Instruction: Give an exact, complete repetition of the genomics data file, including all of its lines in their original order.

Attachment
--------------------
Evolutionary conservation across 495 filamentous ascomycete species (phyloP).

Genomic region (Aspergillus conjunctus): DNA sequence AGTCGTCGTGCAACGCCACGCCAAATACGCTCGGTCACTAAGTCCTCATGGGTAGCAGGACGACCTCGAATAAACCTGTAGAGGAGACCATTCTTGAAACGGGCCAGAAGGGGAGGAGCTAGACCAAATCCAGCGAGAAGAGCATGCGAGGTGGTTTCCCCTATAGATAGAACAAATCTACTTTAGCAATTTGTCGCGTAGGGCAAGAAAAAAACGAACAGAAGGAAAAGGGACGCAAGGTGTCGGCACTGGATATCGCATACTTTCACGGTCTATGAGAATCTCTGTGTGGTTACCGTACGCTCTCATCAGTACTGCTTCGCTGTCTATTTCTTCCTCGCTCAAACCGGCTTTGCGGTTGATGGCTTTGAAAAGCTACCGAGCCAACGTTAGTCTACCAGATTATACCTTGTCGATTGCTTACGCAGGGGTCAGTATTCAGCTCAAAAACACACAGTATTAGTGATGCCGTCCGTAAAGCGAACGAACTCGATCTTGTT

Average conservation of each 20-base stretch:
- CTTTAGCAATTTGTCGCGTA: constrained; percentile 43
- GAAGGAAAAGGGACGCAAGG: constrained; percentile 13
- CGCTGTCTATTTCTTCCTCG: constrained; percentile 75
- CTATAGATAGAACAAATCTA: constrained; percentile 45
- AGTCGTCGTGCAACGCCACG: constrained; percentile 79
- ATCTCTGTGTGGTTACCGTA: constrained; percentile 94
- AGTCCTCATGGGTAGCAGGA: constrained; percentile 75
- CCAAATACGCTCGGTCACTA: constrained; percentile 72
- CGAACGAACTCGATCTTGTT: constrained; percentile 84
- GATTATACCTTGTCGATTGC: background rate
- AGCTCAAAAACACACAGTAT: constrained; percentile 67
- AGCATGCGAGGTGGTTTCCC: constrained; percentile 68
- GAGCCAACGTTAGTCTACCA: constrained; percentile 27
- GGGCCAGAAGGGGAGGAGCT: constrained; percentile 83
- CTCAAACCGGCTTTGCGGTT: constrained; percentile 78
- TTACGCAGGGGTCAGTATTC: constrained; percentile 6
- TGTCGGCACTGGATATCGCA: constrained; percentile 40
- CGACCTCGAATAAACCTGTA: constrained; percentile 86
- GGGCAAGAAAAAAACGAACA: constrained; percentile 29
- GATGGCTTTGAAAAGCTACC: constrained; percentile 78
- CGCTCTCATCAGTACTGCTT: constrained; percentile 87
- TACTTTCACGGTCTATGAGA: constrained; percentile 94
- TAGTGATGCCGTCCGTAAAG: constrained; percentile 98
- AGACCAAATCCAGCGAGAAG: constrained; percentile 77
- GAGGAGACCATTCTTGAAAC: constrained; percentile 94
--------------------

Evolutionary conservation across 495 filamentous ascomycete species (phyloP).

Genomic region (Aspergillus conjunctus): DNA sequence AGTCGTCGTGCAACGCCACGCCAAATACGCTCGGTCACTAAGTCCTCATGGGTAGCAGGACGACCTCGAATAAACCTGTAGAGGAGACCATTCTTGAAACGGGCCAGAAGGGGAGGAGCTAGACCAAATCCAGCGAGAAGAGCATGCGAGGTGGTTTCCCCTATAGATAGAACAAATCTACTTTAGCAATTTGTCGCGTAGGGCAAGAAAAAAACGAACAGAAGGAAAAGGGACGCAAGGTGTCGGCACTGGATATCGCATACTTTCACGGTCTATGAGAATCTCTGTGTGGTTACCGTACGCTCTCATCAGTACTGCTTCGCTGTCTATTTCTTCCTCGCTCAAACCGGCTTTGCGGTTGATGGCTTTGAAAAGCTACCGAGCCAACGTTAGTCTACCAGATTATACCTTGTCGATTGCTTACGCAGGGGTCAGTATTCAGCTCAAAAACACACAGTATTAGTGATGCCGTCCGTAAAGCGAACGAACTCGATCTTGTT

Average conservation of each 20-base stretch:
- CTTTAGCAATTTGTCGCGTA: constrained; percentile 43
- GAAGGAAAAGGGACGCAAGG: constrained; percentile 13
- CGCTGTCTATTTCTTCCTCG: constrained; percentile 75
- CTATAGATAGAACAAATCTA: constrained; percentile 45
- AGTCGTCGTGCAACGCCACG: constrained; percentile 79
- ATCTCTGTGTGGTTACCGTA: constrained; percentile 94
- AGTCCTCATGGGTAGCAGGA: constrained; percentile 75
- CCAAATACGCTCGGTCACTA: constrained; percentile 72
- CGAACGAACTCGATCTTGTT: constrained; percentile 84
- GATTATACCTTGTCGATTGC: background rate
- AGCTCAAAAACACACAGTAT: constrained; percentile 67
- AGCATGCGAGGTGGTTTCCC: constrained; percentile 68
- GAGCCAACGTTAGTCTACCA: constrained; percentile 27
- GGGCCAGAAGGGGAGGAGCT: constrained; percentile 83
- CTCAAACCGGCTTTGCGGTT: constrained; percentile 78
- TTACGCAGGGGTCAGTATTC: constrained; percentile 6
- TGTCGGCACTGGATATCGCA: constrained; percentile 40
- CGACCTCGAATAAACCTGTA: constrained; percentile 86
- GGGCAAGAAAAAAACGAACA: constrained; percentile 29
- GATGGCTTTGAAAAGCTACC: constrained; percentile 78
- CGCTCTCATCAGTACTGCTT: constrained; percentile 87
- TACTTTCACGGTCTATGAGA: constrained; percentile 94
- TAGTGATGCCGTCCGTAAAG: constrained; percentile 98
- AGACCAAATCCAGCGAGAAG: constrained; percentile 77
- GAGGAGACCATTCTTGAAAC: constrained; percentile 94